The seemingly catenary cut of the ridgeline is purely the result of the way i pitched the shelter.
even in high winds that toppled trees around me on the AT, my Patrol was stout and reliable. I was never once let down by this system.
If I have my way I will be hiking another long distance trail soon (perhaps the ADT or a redux of the PCT) and the Patrol Shelter and Minimalist bivy will absolutely be my shelter system again.Nov 2, 2011 at 3:32 pm #1797922
Hamish McHamishBPL Member
Great pics Matt, thanks a ton! I'm in the market for my first high-end cuben shelter, so some questions:
1) Did you find the relatively closed-end design of the patrol shelter reducing ventilation to any great degree? Do you think the shelter would be better off with a beak on both ends, instead of the closed-off end?
2) Did you find yourself wishing for more space?
3) Can you think of advantages that a more open beaked tarp would offer?
I'm curious because I assume the more closed design yields better splash protection, and if it doesn't hinder ventilation, why do we not see more of this approach?Nov 2, 2011 at 4:29 pm #1797940
I actually made my own prototype patrol shelter using a beak at either end before my Appalachian trail thru hike with the Patrol shelter.
I tested my prototype at the BPL Henry Coe get together last February.
The pictures are NOT from the BPL event! It was hailing and colder than heck there! I think Tony has some pictures on here of my tarp at the event.
The results of my test convinced me to get the Patrol and in cuben fiber rather than the sil-nylon of my prototype.
Here is a picture of my Prototype "Ray Way" or patrol shelter tarp..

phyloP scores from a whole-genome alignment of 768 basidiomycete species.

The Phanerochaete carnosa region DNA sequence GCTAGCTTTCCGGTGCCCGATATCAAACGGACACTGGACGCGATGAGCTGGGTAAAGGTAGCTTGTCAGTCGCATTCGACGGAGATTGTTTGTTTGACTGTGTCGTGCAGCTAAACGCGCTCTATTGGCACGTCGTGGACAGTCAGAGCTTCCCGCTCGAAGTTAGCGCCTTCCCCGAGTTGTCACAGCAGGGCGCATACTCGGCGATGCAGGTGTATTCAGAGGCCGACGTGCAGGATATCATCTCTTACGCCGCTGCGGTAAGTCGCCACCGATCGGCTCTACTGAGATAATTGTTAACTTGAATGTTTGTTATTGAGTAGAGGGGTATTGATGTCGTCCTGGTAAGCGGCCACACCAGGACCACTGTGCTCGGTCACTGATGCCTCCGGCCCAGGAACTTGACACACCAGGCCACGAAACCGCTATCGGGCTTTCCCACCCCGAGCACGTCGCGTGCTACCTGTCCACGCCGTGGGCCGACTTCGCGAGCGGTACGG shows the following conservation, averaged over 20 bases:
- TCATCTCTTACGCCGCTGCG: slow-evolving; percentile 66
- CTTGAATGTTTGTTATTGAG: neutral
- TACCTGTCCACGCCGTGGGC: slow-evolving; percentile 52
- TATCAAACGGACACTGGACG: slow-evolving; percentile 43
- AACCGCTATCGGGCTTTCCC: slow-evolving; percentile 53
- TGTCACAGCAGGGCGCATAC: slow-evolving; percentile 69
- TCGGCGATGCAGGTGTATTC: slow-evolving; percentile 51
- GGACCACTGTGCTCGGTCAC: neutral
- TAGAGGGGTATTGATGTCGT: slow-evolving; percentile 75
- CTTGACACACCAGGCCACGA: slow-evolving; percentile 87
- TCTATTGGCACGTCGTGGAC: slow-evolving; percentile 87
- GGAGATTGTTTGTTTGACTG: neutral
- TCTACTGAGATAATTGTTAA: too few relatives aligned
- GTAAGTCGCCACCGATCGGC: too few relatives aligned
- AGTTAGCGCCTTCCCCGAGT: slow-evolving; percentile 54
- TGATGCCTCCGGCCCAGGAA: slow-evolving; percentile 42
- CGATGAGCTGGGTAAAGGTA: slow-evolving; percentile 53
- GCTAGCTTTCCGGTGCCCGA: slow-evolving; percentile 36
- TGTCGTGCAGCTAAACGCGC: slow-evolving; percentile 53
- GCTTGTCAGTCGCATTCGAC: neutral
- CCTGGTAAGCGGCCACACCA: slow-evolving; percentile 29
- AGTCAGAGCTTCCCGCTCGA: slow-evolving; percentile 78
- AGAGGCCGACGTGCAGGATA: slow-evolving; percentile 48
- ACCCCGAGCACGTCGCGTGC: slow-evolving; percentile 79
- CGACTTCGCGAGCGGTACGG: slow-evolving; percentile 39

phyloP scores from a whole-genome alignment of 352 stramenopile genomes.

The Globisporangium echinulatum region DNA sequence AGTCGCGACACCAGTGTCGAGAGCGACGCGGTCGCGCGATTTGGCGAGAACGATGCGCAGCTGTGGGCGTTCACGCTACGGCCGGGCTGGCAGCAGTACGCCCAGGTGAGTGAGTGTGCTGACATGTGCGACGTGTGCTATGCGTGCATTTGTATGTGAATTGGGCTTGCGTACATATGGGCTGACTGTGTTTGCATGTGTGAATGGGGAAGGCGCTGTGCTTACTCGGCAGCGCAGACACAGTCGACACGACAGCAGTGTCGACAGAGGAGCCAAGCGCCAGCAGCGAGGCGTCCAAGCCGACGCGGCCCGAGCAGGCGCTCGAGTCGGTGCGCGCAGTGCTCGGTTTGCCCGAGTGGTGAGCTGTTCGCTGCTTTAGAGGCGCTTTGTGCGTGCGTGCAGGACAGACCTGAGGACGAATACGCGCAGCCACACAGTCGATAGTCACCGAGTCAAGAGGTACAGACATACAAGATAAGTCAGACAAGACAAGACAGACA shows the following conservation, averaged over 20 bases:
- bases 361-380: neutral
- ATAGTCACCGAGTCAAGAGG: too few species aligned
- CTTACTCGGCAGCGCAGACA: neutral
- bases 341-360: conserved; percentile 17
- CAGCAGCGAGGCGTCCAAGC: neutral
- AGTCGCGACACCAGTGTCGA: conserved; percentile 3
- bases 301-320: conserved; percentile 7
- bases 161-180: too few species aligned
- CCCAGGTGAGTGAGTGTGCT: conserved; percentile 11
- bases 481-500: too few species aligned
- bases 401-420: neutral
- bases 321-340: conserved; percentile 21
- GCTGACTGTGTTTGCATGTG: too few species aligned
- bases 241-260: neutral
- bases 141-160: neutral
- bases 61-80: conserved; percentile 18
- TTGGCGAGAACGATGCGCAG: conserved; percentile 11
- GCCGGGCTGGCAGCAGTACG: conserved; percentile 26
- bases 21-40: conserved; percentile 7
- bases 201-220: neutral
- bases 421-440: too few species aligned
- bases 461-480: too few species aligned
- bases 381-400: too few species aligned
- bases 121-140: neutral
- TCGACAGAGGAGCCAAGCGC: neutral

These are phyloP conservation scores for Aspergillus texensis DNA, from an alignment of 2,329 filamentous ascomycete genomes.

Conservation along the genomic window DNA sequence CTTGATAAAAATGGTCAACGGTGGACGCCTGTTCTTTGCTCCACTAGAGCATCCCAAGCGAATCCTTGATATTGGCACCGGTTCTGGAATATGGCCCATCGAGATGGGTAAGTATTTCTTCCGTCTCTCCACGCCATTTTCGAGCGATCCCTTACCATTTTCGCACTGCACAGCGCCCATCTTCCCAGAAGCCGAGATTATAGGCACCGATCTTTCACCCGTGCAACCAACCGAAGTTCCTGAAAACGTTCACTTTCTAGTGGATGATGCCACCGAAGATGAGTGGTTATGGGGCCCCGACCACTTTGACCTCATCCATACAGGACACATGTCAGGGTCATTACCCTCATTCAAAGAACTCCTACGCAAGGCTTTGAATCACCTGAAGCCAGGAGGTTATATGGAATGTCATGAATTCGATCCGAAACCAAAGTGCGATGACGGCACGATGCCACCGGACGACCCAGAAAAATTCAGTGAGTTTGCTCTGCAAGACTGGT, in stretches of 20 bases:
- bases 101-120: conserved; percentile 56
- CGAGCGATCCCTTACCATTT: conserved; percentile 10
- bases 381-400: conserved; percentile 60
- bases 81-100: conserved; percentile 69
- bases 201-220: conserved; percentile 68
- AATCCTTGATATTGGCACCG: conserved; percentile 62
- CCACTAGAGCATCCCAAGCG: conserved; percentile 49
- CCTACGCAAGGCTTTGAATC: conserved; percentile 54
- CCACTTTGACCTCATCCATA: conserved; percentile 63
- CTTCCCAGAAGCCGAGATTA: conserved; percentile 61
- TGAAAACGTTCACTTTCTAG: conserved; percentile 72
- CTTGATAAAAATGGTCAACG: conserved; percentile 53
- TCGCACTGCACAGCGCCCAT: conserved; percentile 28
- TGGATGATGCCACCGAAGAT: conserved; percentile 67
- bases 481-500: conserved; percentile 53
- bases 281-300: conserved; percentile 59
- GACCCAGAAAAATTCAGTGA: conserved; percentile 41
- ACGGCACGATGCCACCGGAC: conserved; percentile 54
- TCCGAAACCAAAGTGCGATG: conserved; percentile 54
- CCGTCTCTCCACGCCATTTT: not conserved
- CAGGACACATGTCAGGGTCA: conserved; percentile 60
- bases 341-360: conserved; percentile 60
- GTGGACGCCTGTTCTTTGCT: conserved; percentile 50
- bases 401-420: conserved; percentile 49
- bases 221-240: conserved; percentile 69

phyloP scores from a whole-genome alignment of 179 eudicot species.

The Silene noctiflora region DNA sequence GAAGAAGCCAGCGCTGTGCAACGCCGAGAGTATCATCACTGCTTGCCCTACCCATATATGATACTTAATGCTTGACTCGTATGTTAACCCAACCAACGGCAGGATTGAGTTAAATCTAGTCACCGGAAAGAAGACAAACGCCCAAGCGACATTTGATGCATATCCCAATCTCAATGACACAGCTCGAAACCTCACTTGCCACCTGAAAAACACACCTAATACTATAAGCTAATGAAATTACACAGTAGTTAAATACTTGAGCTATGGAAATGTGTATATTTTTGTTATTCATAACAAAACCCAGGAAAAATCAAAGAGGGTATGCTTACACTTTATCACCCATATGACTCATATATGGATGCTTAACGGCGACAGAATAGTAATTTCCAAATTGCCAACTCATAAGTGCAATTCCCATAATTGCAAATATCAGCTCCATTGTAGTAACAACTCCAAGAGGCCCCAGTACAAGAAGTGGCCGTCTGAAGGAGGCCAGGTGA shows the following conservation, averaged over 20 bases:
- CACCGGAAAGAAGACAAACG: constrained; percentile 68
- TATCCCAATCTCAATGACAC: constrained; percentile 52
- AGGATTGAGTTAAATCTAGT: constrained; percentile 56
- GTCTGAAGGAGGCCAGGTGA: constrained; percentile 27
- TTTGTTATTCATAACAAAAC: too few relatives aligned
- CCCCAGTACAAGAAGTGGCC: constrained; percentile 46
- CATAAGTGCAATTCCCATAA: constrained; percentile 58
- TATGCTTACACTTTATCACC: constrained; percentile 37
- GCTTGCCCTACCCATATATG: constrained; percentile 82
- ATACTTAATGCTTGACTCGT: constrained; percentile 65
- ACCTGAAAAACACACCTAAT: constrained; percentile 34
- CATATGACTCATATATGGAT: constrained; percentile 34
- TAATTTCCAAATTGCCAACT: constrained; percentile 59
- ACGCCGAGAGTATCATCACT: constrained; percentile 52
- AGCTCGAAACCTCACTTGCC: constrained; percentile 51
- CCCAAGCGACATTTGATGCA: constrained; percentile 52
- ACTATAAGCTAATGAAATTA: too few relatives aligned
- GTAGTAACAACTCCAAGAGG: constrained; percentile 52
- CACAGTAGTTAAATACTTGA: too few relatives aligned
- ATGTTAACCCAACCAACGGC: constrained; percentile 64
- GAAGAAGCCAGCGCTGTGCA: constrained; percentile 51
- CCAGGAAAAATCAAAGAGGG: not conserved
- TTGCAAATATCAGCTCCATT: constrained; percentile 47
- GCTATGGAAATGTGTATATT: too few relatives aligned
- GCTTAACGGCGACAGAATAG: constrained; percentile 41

I sewed this out of an 8'X10' MEC flat tarp.
I concluded that having a beak at both ends left too much exposure.
On my AT thru hike I found the patrol to have plenty of ventilation even when pitched close to the ground.
In fact i would sometimes use my GoLite chrome dome trekking umbrella under the beak of my patrol as a "door" to block excess wind or when the wind changed direction.
Usually i set up my Patrol with the closed foot end towards the prevailing wind.
Well back east they have horrendous weather.
You can be awakened anytime during the night by mic ro burst winds from humongous thunderstorms.
Maybe it's because i am a sissy west coast boy, but they really do seem to have unreal weather back there.
Having a "closed" end to my shaped tarp (Patrol shelter) meant i could always count on a defensible space.
My two beaked prototype was like a wind tunnel by comparison.
As for room inside, you must remember that my values for a long distance hike were: #1 weight, #2 ventilation/protection from elements, #3 ease of setup.
I was, and am, prepared to sacrifice volume inside my shelter becuase the shelter's primary use on a long distance hike is for sleeping.
My strategy is to hike, rain or shine, from sun up to sun down. When I am not hiking i am in my quilt, under the patrol sleeping.
This is entirely different from my strategy for a back country fishing trip or a winter snowshoe trip where i might be tent bound for longer periods.